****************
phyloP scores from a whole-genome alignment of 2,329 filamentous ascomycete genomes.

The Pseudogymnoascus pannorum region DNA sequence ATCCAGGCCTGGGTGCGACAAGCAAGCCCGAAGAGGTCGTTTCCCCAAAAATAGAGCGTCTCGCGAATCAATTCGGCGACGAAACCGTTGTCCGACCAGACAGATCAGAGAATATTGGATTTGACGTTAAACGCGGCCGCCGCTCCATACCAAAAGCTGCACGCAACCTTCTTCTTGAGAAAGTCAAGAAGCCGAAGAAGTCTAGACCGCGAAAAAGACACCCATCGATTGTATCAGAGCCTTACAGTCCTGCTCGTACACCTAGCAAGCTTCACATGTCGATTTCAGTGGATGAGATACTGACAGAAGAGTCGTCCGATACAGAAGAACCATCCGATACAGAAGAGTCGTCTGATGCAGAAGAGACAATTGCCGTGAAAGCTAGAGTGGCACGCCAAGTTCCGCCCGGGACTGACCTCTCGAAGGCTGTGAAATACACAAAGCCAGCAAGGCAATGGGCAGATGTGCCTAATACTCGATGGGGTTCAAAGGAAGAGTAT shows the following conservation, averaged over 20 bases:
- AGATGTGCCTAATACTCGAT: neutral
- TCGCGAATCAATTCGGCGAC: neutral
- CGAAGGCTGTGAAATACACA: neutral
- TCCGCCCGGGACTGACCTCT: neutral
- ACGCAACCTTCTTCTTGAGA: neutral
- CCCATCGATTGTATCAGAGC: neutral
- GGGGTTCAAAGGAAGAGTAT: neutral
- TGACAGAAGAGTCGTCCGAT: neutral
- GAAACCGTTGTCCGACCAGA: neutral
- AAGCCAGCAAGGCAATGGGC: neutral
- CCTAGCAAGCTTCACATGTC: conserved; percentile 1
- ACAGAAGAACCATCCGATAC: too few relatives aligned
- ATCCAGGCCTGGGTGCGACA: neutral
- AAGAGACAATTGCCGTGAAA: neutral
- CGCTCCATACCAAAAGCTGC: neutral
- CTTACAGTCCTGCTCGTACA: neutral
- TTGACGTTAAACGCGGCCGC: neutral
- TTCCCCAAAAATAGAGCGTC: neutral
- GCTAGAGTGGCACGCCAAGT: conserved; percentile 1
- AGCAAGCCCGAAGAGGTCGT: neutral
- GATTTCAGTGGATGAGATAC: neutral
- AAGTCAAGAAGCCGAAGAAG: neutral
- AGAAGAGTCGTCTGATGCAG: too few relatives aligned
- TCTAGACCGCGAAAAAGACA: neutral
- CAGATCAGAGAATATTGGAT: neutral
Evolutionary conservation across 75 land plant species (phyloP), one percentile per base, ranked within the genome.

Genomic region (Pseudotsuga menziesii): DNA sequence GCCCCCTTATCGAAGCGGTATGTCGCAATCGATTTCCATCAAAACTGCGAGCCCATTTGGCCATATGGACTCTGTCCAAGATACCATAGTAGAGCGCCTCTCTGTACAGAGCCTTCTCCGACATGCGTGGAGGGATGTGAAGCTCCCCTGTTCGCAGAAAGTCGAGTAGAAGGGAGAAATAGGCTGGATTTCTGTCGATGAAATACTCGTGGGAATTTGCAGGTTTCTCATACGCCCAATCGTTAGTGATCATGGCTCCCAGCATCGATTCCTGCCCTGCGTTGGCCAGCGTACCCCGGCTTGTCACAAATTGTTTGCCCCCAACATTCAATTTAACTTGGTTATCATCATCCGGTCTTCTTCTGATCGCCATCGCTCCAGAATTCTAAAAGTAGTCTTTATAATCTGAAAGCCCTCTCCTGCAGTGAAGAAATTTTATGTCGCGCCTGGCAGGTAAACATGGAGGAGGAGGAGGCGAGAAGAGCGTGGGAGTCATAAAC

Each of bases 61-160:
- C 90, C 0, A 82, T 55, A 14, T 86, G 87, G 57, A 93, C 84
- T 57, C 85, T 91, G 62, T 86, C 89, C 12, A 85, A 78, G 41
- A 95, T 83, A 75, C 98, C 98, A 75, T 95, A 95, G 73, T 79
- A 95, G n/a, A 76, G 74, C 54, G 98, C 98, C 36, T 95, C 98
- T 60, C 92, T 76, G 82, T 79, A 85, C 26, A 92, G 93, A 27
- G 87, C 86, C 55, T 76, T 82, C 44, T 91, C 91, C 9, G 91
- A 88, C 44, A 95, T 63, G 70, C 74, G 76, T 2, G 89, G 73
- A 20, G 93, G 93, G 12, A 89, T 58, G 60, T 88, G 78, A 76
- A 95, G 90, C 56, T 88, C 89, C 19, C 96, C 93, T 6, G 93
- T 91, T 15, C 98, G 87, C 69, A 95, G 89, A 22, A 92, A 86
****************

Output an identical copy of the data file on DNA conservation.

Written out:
phyloP scores from a whole-genome alignment of 2,329 filamentous ascomycete genomes.

The Pseudogymnoascus pannorum region DNA sequence ATCCAGGCCTGGGTGCGACAAGCAAGCCCGAAGAGGTCGTTTCCCCAAAAATAGAGCGTCTCGCGAATCAATTCGGCGACGAAACCGTTGTCCGACCAGACAGATCAGAGAATATTGGATTTGACGTTAAACGCGGCCGCCGCTCCATACCAAAAGCTGCACGCAACCTTCTTCTTGAGAAAGTCAAGAAGCCGAAGAAGTCTAGACCGCGAAAAAGACACCCATCGATTGTATCAGAGCCTTACAGTCCTGCTCGTACACCTAGCAAGCTTCACATGTCGATTTCAGTGGATGAGATACTGACAGAAGAGTCGTCCGATACAGAAGAACCATCCGATACAGAAGAGTCGTCTGATGCAGAAGAGACAATTGCCGTGAAAGCTAGAGTGGCACGCCAAGTTCCGCCCGGGACTGACCTCTCGAAGGCTGTGAAATACACAAAGCCAGCAAGGCAATGGGCAGATGTGCCTAATACTCGATGGGGTTCAAAGGAAGAGTAT shows the following conservation, averaged over 20 bases:
- AGATGTGCCTAATACTCGAT: neutral
- TCGCGAATCAATTCGGCGAC: neutral
- CGAAGGCTGTGAAATACACA: neutral
- TCCGCCCGGGACTGACCTCT: neutral
- ACGCAACCTTCTTCTTGAGA: neutral
- CCCATCGATTGTATCAGAGC: neutral
- GGGGTTCAAAGGAAGAGTAT: neutral
- TGACAGAAGAGTCGTCCGAT: neutral
- GAAACCGTTGTCCGACCAGA: neutral
- AAGCCAGCAAGGCAATGGGC: neutral
- CCTAGCAAGCTTCACATGTC: conserved; percentile 1
- ACAGAAGAACCATCCGATAC: too few relatives aligned
- ATCCAGGCCTGGGTGCGACA: neutral
- AAGAGACAATTGCCGTGAAA: neutral
- CGCTCCATACCAAAAGCTGC: neutral
- CTTACAGTCCTGCTCGTACA: neutral
- TTGACGTTAAACGCGGCCGC: neutral
- TTCCCCAAAAATAGAGCGTC: neutral
- GCTAGAGTGGCACGCCAAGT: conserved; percentile 1
- AGCAAGCCCGAAGAGGTCGT: neutral
- GATTTCAGTGGATGAGATAC: neutral
- AAGTCAAGAAGCCGAAGAAG: neutral
- AGAAGAGTCGTCTGATGCAG: too few relatives aligned
- TCTAGACCGCGAAAAAGACA: neutral
- CAGATCAGAGAATATTGGAT: neutral
Evolutionary conservation across 75 land plant species (phyloP), one percentile per base, ranked within the genome.

Genomic region (Pseudotsuga menziesii): DNA sequence GCCCCCTTATCGAAGCGGTATGTCGCAATCGATTTCCATCAAAACTGCGAGCCCATTTGGCCATATGGACTCTGTCCAAGATACCATAGTAGAGCGCCTCTCTGTACAGAGCCTTCTCCGACATGCGTGGAGGGATGTGAAGCTCCCCTGTTCGCAGAAAGTCGAGTAGAAGGGAGAAATAGGCTGGATTTCTGTCGATGAAATACTCGTGGGAATTTGCAGGTTTCTCATACGCCCAATCGTTAGTGATCATGGCTCCCAGCATCGATTCCTGCCCTGCGTTGGCCAGCGTACCCCGGCTTGTCACAAATTGTTTGCCCCCAACATTCAATTTAACTTGGTTATCATCATCCGGTCTTCTTCTGATCGCCATCGCTCCAGAATTCTAAAAGTAGTCTTTATAATCTGAAAGCCCTCTCCTGCAGTGAAGAAATTTTATGTCGCGCCTGGCAGGTAAACATGGAGGAGGAGGAGGCGAGAAGAGCGTGGGAGTCATAAAC

Each of bases 61-160:
- C 90, C 0, A 82, T 55, A 14, T 86, G 87, G 57, A 93, C 84
- T 57, C 85, T 91, G 62, T 86, C 89, C 12, A 85, A 78, G 41
- A 95, T 83, A 75, C 98, C 98, A 75, T 95, A 95, G 73, T 79
- A 95, G n/a, A 76, G 74, C 54, G 98, C 98, C 36, T 95, C 98
- T 60, C 92, T 76, G 82, T 79, A 85, C 26, A 92, G 93, A 27
- G 87, C 86, C 55, T 76, T 82, C 44, T 91, C 91, C 9, G 91
- A 88, C 44, A 95, T 63, G 70, C 74, G 76, T 2, G 89, G 73
- A 20, G 93, G 93, G 12, A 89, T 58, G 60, T 88, G 78, A 76
- A 95, G 90, C 56, T 88, C 89, C 19, C 96, C 93, T 6, G 93
- T 91, T 15, C 98, G 87, C 69, A 95, G 89, A 22, A 92, A 86